Last week we started the series The Ultimate US Tax Guide, 37 Key Tax Insights.

These were the two key insights discussed in last week’s post:

Insight #1 – IRS silence does not necessarily equal agreement.

Insight #2 – IRS correspondence doesn’t not necessarily equal tax trouble.

This week we are going to discuss US taxpayers. As I was driving through Pennsylvania to Tennessee, I looked at cars, minivans, RVs and SUVs sharing the road with us and thought: I don’t know much about my fellow road travelers, but I bet that, just like us, they are all US taxpayers. It’s that thing about the inevitability of death and taxes, you know…..

The US taxpayer status of my fellow road trippers, resident US taxpayer, was easy to assume. Is that the case of the average individual I work with? Not at all!

There are three types of US taxpayers:

  • US resident taxpayers
  • Nonresident taxpayers
  • Dual status taxpayers

Why does this matter? You may wonder…..

It matters because US resident taxpayers are nonresident taxpayers are taxed differently.

US resident taxpayers are taxed by the USA on their worldwide income. Nonresident taxpayers are taxed on their US source income. And dual status taxpayers are taxed on their worldwide income during the part of the year they are taxed as residents, and on their US source income for the period of the year in which they are taxed as nonresidents.

We will discuss the difference between worldwide income and US source income in our next issue of the CBP. This week, we are going to make sure you understand who is a US taxpayer and how those US taxpayers are classified.  

Let’s start with the most common taxpayer status:

US resident taxpayer. Who is a US tax resident?

US citizens.


It doesn’t matter where they live. The USA, France, China, the International Space Station, the moon, Mars. It’s all the same. The actual place of physical residence makes no difference. A US citizen is always taxed as a US resident. Even if they have never set foot in the USA, as can be the case of the children of American citizens born overseas. This is the case even if they let their US passport expire, as some born in the USA do, after returning to their parents’ country of citizenship and losing their meager ties to the USA. It applies even to those not aware that they are US citizens, because they were not told by their parents that they had a US passport at birth. This last group are known as “accidental” Americans. An example of an accidental American is a Canadian born in the USA because the closest hospital was south of the Canadian border. Ouch! Accidental Americans have my deepest sympathy.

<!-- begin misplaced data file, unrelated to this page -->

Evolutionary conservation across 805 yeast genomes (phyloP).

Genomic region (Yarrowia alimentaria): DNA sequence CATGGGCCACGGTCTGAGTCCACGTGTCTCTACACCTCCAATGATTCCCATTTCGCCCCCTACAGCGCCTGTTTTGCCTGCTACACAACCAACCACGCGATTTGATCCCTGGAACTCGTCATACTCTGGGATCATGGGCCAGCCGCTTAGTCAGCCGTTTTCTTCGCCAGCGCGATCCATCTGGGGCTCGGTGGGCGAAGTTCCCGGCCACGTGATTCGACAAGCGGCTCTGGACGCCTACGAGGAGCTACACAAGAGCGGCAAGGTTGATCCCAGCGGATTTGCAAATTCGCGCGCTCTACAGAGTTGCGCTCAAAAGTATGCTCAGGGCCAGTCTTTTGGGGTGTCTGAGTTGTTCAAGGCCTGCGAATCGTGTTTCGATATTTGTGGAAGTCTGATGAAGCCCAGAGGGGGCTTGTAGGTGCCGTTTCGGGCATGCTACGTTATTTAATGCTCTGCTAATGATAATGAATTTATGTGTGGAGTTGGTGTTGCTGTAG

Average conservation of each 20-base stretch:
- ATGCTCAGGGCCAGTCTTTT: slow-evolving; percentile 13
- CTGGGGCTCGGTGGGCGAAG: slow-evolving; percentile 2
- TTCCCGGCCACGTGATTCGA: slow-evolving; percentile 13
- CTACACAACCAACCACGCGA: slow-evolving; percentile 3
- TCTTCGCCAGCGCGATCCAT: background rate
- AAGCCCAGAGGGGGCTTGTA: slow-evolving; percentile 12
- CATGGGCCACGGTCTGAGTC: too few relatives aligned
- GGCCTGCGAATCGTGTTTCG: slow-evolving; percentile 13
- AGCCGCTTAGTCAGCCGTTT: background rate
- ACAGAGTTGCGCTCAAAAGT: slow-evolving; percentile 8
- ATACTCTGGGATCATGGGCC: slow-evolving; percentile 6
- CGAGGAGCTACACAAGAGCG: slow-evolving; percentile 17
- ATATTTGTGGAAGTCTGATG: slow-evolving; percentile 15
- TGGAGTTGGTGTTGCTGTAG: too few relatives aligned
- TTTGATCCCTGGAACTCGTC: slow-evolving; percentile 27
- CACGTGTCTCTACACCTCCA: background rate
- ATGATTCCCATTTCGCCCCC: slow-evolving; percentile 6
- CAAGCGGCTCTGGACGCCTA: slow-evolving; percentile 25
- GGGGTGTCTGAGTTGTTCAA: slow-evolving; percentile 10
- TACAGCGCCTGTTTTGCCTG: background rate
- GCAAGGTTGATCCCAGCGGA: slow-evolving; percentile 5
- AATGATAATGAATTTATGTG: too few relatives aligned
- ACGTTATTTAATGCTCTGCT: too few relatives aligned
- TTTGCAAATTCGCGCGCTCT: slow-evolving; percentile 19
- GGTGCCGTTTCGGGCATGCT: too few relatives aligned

These are some of the explanations provided to me by US citizens who believed they were not “really” US citizens:

“But I don’t speak a word of English” (usually told to me in Spanish or French)

“My passport expired more than 20 years ago!”

“I don’t even like the United States”

My answer is always the same:

“You are a US citizen who doesn’t speak English”

“You are a US citizen with an expired passport”

“You are a US citizen who doesn’t like the United States”

“You all have the same thing in common though: you are all US resident taxpayers”

Unless a US citizen has expressly renounced their US citizenship, which is something that should not be done without careful planning and fully understanding the implications, a US citizen is a US citizen, and as such, a US tax resident.

The fact that the United States taxes its citizens as US tax residents irrespective of their actual place of residency is what is referred to as Citizenship Based Taxation. Citizenship Based Taxation creates all kinds of headaches for Americans living abroad, as foreign income and assets do not generally fit neatly into the different tax categories defined under US tax law. This double layer of taxation, first in the foreign country of physical residence, and again in the USA, can at times result in very complex reporting and even in double taxation.

The United States is quite unique in taxing its own citizens living outside the United States, although it appears that, as reported by Bloomberg and other publications recently, China has started imposing citizenship based taxation on their own citizens living outside China.

They say imitation is the highest form of flattery. In this case, I’m not so sure….

Green card holders.

Green card holders become US residents under the green card test in the year in which their green card is “activated”. A green card is activated the first time it is used. If a green card is issued when the green card holder lives in the USA, the green card is immediately activated. If the green is issued when the green card holder lives abroad, the green card is activated the first time it is used to enter the United States.

Allowing a green card to expire doesn’t end tax residency tax status. There is no DIY exit from the US tax system. It’s not enough to just leave the USA, hide the green card in the back of the drawer and let it expire.

A green card needs to be surrendered, or formally abandoned, by filing a special form with USCIS, the US Citizenship and Immigration Services under the Department of Homeland Security. And, if the green card holder held the green card for at least 8 of the last 15 years, an tax expatriation form, Form 8854, also needs to be filed in addition to the USCIS form, to end US tax residency.

Ending long term US tax residency can be as tricky as surrendering US citizenship, so this is also something that should be done only after careful research and with a complete understanding of the different ramifications.